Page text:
-Steven Kinzer, Overthrow: America’s Century of Regime Change from Hawaii to Iraq

It was a century ago today* that the execution of two American soldiers of fortune set all that strife in motion.

Leonard Groce, a mining supervisor, and Lee Roy Cannon, a rubber planter, were among those hired out by the U.S.-backed rebellion of Juan Jose Estrada. Dictatorial Nicaraguan President Jose Santos Zelaya — no known relationship to his namesake bookend at the other end of that century, the recently deposed leftist Honduran President Manuel Zelaya — had earned Washington’s ire by attempting to carve out an excessively independent sphere of action for his country. Most notably, he courted European investment, and mooted funding a possible Nicaraguan competitor to the U.S.-controlled Panama Canal.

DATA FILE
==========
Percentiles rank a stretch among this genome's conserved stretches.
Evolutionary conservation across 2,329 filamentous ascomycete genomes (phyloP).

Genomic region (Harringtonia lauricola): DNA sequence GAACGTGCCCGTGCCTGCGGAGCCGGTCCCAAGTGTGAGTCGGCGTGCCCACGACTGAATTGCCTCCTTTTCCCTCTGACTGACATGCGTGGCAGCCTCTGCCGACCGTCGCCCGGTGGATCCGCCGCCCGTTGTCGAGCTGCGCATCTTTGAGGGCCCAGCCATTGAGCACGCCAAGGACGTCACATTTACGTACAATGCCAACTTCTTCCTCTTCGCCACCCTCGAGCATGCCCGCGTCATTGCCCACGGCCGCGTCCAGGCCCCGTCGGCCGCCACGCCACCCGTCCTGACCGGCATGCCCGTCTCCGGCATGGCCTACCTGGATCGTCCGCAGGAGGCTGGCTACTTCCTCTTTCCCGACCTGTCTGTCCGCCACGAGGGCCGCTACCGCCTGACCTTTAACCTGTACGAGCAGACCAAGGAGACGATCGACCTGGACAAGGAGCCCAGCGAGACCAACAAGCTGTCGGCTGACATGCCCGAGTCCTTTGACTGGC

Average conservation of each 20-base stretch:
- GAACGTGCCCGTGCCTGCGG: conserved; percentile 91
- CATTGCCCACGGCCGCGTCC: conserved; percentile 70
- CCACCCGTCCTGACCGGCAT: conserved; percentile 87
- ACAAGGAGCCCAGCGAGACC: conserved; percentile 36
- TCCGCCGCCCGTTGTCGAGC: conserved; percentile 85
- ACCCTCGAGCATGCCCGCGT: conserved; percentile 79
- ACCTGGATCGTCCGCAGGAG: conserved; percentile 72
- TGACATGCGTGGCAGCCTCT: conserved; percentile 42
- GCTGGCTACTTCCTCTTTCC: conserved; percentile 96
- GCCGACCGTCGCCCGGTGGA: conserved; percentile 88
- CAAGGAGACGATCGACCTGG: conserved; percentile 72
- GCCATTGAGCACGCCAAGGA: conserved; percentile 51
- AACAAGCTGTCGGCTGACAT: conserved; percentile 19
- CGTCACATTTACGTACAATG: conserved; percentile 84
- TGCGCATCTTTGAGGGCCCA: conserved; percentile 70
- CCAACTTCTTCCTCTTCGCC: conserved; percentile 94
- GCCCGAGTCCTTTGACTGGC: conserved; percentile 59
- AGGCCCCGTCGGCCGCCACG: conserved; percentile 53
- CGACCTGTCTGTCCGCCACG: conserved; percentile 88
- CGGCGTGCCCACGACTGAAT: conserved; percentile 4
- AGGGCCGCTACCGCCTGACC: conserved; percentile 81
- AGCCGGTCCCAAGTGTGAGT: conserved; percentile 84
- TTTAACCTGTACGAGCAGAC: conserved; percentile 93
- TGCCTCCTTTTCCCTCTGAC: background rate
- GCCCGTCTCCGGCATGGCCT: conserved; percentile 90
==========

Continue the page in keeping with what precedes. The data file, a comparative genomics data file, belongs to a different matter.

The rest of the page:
Though the Estrada insurrection was spinning its wheels militarily, Groce and Cannon would give it legs diplomatically, and afford the Yankees sufficient pretext to overthrow Zelaya directly.

These two U.S. nationals were caught mining the San Juan River in an admitted attempt to sink a Nicaraguan troop transport, and shot in El Castillo a few days later. (Here‘s Groce’s final letter to his mum — a Spanish translation; I have not been able to find the English original.)

When word reached U.S. Secretary of State Philander Knox about the shootings, he “saw an opportunity to intervene directly.”**

Knox dashed off a bellicose note to the Nicaraguan charge d’affaires calling his

regime … a blot upon the history of Nicaragua …